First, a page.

Help for Healing

Bitter & Sweet, living daily with grief


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2011

I’ve heard that sometimes silence is deafening.

I have been working for several weeks now on a project that I proudly finished today. My 14,778 photographs are in a photo program that keeps them organized in a way most people would envy. However, my OCD has not let me rest for years because the way those photos are stored was not consistent.

Now who would even care about something like that? It finally got the best of me and I started the maze of trying to swap this for that. Eventually, I contacted my peep in CA from Adobe who told me a much, much, much easier way to accomplish what I wanted. Unfortunately, I had already completed about a third of the collections but at least the rest of the project went more quickly.

It was interesting to walk down nostalgia road. Back in the days of film, photos were much more difficult to date and record. You know how it was. You had a roll of film for a decade or so and then you finally got it developed. If you were lucky, you could remember what you photographed.

I couldn’t help but do that grief thing with dates. Before and after kinds of things. Oh, before Mom died. Oh, after Tim died. They become non-erasable markers in our heads that leave a scar.

Without even meaning to, I looked at those photos and wondered things like, “Wow. That was Mom’s last Christmas but we didn’t know it then.” And all the years that we were careful with Dad around holidays because we learned from Mom that you never knew when it could be your last.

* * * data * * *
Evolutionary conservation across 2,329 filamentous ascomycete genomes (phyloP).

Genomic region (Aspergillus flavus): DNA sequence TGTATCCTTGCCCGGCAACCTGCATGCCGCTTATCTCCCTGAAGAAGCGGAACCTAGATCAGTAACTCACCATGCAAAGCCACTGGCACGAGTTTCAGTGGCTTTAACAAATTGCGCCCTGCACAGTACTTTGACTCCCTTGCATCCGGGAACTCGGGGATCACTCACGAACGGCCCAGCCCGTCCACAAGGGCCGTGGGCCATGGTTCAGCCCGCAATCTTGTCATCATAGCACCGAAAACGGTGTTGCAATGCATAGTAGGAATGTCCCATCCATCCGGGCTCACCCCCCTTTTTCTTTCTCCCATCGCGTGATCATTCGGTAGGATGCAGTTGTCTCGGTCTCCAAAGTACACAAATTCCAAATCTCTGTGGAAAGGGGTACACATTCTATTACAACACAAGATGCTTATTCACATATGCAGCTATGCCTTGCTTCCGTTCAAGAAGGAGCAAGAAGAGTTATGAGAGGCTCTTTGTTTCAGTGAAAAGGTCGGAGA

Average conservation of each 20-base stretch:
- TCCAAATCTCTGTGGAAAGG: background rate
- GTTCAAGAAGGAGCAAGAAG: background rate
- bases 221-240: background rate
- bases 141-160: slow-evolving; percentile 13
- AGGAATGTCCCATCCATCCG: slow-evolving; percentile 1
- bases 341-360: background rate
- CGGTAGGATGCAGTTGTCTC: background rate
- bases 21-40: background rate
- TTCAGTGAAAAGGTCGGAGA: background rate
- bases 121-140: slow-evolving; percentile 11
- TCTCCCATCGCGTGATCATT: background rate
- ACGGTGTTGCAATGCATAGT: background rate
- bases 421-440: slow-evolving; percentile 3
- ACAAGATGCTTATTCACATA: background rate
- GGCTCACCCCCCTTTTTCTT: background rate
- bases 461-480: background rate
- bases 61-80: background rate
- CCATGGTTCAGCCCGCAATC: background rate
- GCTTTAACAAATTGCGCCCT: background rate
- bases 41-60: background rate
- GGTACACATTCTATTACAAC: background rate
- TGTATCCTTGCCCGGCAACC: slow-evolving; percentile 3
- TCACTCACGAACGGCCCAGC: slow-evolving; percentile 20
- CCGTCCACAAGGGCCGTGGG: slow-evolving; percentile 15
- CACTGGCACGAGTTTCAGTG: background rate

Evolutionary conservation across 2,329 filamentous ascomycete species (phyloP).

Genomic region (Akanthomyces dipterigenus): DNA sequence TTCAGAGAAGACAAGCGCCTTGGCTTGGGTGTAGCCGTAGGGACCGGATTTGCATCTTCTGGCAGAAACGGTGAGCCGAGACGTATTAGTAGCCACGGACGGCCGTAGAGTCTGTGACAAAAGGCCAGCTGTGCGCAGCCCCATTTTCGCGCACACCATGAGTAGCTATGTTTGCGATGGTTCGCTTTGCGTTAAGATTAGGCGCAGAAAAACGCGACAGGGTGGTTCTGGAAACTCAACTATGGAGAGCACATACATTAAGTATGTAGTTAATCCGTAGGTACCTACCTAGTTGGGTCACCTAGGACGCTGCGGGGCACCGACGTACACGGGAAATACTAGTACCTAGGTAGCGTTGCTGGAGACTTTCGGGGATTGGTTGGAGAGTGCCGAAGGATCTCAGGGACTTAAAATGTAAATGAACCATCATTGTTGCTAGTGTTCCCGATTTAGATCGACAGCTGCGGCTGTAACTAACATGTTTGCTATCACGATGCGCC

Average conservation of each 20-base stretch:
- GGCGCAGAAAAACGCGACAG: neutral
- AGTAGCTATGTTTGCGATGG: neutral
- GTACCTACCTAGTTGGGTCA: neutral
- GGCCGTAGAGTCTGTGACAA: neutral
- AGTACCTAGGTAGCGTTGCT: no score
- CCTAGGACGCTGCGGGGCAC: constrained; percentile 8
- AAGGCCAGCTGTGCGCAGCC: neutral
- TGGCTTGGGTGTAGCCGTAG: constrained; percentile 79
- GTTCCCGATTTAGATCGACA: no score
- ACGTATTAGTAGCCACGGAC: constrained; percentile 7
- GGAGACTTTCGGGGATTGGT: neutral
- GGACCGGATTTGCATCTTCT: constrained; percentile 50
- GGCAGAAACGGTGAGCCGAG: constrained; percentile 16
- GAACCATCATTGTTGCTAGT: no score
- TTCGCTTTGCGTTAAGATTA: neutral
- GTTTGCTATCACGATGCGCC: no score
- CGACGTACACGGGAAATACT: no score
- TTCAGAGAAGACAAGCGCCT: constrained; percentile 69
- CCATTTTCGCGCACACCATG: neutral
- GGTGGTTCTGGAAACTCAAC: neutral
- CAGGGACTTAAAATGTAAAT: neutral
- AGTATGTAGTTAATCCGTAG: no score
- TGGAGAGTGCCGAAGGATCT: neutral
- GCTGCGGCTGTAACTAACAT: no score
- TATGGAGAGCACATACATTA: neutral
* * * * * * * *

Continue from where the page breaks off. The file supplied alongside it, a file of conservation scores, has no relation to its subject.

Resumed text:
The part that I wasn’t expecting, was when I would get to a collection and realize that suddenly, the photos would drop off. After about the third or fourth time it happened, I realized the pattern. It was 2011. There just were hardly any photographs at all that year. For anyone, it seemed.

In 2010, Tim got his diagnosis. There was our last Father’s Day together. There was his benefit. But in so many sections, 2011 was just gone.

It was a reminder that my entire family and support system grieved right along with Tim’s wife and children. Where did that year go? What happened to us? We must have been swallowed up in grief. Perhaps nothing felt important enough to want to remember. Yes, there were some pictures, but the difference in amounts of photographs between years was startling.

It makes sense. But it was yet another reminder that grief and loss change us in ways that we aren’t even aware of. The aware parts are tough enough, but sometimes the other insights can take years to see. I’m sure decades too, I just haven’t gotten that far yet.

I guess the take-away is this. If you are in acute grief right now and feel like there will never, ever be a smile in your life again, please know that it won’t stay like that forever. It hurts like hell, but the intensity does not stay the same. Thank God.


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Life Lessons